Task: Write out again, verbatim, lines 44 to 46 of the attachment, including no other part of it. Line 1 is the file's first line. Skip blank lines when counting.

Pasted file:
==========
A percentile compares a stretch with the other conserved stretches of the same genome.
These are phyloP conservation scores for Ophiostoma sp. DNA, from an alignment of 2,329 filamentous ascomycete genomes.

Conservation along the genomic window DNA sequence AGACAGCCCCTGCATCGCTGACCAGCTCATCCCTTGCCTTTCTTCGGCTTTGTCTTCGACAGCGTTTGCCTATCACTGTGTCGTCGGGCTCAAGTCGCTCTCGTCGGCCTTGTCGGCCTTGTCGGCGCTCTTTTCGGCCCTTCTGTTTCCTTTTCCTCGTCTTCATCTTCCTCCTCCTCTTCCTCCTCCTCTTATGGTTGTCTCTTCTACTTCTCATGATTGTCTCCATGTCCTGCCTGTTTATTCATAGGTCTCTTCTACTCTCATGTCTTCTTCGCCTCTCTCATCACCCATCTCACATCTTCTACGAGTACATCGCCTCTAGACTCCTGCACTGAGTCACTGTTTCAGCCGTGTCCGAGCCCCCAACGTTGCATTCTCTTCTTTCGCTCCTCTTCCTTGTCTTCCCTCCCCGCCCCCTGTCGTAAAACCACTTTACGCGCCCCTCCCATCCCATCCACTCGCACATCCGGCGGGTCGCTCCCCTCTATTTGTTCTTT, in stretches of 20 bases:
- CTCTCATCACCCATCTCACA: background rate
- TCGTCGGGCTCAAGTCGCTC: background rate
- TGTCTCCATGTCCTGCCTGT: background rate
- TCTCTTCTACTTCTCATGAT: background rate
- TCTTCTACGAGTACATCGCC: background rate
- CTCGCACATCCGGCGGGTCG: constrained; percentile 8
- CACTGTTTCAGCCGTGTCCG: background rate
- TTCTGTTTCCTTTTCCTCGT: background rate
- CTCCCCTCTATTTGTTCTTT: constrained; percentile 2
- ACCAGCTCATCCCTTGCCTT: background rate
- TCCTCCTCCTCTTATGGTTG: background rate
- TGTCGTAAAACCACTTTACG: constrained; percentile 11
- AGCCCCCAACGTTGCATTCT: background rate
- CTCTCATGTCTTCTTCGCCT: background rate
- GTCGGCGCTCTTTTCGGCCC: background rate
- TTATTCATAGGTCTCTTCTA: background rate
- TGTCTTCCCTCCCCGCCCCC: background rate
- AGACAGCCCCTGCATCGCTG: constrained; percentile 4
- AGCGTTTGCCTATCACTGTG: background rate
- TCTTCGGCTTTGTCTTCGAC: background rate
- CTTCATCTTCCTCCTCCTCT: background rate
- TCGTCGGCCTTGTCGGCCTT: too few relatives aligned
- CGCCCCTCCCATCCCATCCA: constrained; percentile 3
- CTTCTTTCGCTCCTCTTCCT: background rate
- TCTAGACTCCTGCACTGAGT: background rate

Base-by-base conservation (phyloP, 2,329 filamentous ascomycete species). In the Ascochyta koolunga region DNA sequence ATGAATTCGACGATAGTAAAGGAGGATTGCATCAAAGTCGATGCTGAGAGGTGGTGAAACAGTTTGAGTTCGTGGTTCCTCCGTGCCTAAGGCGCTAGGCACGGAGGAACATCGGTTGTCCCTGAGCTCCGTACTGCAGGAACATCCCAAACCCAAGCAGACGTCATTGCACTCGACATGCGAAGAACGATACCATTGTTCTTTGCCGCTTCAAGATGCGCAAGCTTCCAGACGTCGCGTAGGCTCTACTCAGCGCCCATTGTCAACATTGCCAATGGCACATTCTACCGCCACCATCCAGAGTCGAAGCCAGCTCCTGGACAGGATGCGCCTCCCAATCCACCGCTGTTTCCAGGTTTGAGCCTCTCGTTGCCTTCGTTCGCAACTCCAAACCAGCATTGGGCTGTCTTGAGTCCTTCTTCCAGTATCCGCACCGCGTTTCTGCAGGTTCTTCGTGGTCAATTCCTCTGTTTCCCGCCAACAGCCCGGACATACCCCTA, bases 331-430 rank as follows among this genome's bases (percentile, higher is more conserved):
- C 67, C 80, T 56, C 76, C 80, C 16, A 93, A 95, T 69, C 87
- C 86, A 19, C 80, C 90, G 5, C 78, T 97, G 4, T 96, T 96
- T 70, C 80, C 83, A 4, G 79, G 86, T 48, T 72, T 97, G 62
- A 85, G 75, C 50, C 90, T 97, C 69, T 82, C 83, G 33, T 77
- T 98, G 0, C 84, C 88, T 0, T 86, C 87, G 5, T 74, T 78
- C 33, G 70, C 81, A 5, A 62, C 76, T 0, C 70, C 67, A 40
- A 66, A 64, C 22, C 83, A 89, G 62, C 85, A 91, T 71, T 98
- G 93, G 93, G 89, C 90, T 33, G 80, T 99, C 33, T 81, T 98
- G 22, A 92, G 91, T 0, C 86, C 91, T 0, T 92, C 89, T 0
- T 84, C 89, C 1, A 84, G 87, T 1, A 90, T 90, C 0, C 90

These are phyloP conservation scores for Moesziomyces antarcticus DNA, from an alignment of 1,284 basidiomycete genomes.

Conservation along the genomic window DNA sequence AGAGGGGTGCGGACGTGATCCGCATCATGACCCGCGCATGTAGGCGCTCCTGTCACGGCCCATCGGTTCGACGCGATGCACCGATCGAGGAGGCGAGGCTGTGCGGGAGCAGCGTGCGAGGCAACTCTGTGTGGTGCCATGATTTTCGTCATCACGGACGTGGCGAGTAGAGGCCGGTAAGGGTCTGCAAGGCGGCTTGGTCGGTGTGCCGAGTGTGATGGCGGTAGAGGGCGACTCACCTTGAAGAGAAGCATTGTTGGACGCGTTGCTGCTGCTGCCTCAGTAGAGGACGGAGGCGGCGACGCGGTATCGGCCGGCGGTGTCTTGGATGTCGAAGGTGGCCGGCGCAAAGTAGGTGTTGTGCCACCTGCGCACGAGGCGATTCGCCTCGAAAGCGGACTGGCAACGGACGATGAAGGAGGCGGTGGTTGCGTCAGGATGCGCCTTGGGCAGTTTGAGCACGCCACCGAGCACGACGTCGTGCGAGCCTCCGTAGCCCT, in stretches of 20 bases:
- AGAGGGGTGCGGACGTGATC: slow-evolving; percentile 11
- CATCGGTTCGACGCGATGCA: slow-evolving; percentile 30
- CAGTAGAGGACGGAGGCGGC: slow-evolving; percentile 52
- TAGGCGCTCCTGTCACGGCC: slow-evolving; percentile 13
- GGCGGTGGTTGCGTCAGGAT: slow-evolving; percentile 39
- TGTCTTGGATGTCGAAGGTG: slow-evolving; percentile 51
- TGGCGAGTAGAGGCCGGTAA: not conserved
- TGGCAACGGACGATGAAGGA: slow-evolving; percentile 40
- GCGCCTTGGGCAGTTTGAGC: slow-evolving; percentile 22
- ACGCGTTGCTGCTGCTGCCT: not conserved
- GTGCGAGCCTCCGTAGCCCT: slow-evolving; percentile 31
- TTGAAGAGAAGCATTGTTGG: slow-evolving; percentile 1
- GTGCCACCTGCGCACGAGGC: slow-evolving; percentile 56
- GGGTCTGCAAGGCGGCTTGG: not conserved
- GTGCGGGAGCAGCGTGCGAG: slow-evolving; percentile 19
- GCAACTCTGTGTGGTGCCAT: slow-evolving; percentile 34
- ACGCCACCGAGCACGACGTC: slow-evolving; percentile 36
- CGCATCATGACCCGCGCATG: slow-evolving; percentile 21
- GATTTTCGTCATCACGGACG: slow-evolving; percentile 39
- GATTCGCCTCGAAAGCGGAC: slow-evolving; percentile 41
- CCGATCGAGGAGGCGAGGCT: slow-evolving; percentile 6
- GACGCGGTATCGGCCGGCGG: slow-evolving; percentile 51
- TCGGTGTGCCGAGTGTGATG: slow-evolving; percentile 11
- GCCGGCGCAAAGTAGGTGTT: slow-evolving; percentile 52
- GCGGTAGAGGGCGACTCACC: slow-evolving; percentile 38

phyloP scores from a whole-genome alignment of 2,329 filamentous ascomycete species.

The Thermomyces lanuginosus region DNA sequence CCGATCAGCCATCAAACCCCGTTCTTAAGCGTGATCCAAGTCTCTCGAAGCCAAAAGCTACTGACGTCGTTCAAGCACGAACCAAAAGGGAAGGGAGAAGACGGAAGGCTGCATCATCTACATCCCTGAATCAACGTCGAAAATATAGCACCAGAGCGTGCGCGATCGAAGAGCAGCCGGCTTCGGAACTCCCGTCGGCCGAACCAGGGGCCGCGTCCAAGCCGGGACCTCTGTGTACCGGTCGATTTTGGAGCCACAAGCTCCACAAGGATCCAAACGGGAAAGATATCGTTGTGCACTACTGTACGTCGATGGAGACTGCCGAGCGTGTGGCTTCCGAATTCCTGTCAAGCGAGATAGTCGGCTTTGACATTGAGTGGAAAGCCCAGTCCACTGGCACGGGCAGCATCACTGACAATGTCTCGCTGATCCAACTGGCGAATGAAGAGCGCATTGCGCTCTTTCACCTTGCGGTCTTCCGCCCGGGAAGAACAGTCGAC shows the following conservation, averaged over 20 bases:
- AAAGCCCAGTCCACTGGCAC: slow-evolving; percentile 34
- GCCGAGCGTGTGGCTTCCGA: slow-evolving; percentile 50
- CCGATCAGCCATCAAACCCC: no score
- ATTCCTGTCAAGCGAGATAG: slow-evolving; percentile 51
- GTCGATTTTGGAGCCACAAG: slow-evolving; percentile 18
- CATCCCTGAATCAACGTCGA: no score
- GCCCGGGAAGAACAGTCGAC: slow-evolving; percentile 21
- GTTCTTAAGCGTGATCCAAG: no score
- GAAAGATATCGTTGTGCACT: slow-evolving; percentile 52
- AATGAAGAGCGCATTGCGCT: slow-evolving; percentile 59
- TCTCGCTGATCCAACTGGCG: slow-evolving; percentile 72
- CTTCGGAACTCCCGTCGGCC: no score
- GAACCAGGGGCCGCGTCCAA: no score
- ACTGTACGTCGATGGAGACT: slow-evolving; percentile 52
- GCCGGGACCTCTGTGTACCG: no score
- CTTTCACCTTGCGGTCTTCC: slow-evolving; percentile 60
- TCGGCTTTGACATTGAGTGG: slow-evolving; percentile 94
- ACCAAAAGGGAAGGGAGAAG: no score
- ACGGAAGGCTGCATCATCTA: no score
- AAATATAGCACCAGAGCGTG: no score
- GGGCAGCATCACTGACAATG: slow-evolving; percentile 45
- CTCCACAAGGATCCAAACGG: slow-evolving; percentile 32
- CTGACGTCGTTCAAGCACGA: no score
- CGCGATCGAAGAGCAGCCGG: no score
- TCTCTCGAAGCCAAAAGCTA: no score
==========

- CAGTAGAGGACGGAGGCGGC: slow-evolving; percentile 52
- TAGGCGCTCCTGTCACGGCC: slow-evolving; percentile 13
- GGCGGTGGTTGCGTCAGGAT: slow-evolving; percentile 39